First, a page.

Diamond powders and superabrasive grains include extreme-hardness abrasives such as synthetic diamond, natural diamonds, and cubic boron nitride (CBN). They are used in the polishing, finishing, grinding, and cutting of ultra-hard materials such as ceramics, stone, glass, superalloys, and titanium. Diamond powders and superabrasive grains have very high hardness values and are sometimes used in the processing of optics. Natural diamond is the hardest mineral while synthetic diamond is the hardest man-made material. Cubic boron nitride (CBM) is second to diamond in terms of hardness.
Both natural diamond and synthetic diamond are used in many diamond powders and superabrasive grains. Natural diamond is mined from the earth and relatively expensive. Synthetic diamond is produced in a high-temperature, high-pressure process anvil-press. Both natural diamond abrasives and synthetic diamond abrasives are used for grinding non-ferrous metals, ceramics, glass, stone, and building materials. Diamond is not useful in grinding steel or ferrous alloys, however, because carbon or diamond readily dissolves or reacts with iron. In addition, natural diamond and synthetic diamond is susceptible to oxidation at higher temperatures.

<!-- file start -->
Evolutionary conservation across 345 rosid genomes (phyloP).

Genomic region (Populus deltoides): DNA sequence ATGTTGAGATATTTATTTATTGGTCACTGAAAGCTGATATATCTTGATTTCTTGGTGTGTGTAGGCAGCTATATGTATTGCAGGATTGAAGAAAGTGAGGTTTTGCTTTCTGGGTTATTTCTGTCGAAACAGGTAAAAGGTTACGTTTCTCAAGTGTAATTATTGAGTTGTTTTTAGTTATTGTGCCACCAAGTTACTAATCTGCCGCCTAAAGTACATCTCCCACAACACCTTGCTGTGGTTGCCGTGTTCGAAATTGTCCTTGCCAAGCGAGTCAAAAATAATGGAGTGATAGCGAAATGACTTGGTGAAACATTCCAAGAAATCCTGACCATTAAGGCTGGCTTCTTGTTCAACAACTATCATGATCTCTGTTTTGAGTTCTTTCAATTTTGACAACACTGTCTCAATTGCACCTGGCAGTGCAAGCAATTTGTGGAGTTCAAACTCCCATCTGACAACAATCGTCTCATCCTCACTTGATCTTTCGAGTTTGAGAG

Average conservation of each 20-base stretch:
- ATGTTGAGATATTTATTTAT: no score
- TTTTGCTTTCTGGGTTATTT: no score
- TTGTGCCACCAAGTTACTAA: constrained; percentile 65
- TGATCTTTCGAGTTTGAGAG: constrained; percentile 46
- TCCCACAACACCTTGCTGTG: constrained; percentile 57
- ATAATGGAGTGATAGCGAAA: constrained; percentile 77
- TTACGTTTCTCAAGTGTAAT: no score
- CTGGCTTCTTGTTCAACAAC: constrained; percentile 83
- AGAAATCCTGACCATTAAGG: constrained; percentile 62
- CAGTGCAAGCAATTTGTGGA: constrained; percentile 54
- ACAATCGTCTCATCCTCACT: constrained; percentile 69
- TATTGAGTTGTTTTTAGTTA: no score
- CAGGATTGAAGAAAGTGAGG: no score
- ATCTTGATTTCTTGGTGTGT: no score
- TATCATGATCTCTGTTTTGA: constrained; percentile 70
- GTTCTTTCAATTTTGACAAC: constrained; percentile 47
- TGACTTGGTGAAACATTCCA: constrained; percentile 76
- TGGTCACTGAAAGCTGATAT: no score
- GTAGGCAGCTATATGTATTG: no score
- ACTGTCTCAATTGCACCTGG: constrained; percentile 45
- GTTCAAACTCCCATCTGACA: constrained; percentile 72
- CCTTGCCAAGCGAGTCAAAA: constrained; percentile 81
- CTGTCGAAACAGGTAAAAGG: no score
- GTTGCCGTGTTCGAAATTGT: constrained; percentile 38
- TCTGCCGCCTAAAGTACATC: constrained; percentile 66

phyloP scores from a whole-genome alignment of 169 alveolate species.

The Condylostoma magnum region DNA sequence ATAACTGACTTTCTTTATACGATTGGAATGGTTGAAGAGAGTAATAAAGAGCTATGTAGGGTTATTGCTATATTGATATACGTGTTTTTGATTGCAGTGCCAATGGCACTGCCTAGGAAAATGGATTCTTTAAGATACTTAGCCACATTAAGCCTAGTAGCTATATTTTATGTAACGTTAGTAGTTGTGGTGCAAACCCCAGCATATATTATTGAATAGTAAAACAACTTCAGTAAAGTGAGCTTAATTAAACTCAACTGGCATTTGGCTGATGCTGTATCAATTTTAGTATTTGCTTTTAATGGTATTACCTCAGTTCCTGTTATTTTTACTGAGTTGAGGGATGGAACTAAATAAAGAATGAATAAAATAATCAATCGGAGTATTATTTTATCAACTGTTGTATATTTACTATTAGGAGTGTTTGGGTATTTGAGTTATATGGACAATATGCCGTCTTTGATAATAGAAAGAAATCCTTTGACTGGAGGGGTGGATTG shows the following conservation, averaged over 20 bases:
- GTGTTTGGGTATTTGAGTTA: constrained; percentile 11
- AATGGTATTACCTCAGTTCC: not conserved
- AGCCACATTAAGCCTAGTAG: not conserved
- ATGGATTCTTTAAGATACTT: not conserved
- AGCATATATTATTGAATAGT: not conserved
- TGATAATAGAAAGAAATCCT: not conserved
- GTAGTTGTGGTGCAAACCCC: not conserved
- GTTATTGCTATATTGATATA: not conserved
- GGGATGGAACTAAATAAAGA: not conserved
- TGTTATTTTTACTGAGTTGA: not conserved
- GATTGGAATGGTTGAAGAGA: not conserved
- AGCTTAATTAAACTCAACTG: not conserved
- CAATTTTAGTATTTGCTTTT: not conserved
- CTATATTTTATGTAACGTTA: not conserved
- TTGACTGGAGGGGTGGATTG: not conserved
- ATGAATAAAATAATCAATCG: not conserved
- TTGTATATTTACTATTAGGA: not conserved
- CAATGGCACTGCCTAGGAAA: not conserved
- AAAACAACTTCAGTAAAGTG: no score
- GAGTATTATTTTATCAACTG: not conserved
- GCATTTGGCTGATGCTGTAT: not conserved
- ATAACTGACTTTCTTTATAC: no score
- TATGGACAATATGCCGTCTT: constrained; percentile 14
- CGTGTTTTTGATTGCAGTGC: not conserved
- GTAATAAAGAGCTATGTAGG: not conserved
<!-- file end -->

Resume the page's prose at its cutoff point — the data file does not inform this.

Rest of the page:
Diamond pastes are useful in ferrous polishing or lapping applications where heat and reactivity are not a factor. When selecting diamond powders and superabrasive grains, boort and cubic boron nitride (CBN) are also available. Bort is a very low-grade diamond that is suitable only for industrial use. This poorly-crystallized, dark, and translucent or opaque diamond is also known as boort, boart, and bortz. With hardness second only to diamond, cubic boron nitride has a cubic crystal structure. CBN also provides superior grinding performance on carbon and alloy steel. It is produced synthetically in a high-temperature, high-process anvil-press. The CBN production process is similar to that used for synthetic diamond.
Selecting diamond powders and superabrasive grains requires an analysis of product specifications and features. Basic parameters include application, crystal structure, bond type, and shape and strength. Although application-specification products are available, some diamond powders and superabrasive grains are designated simply for industrial use. There are two choices for crystal structure: single-crystal and polycrystalline. Resin bond and metal bond are common options for bond type. In terms of shape and strength, some diamond powders and superabrasive grains are blocky and strong. Others have sharp angles and a weak shape. High or low friability and coating or treatment options are features to consider.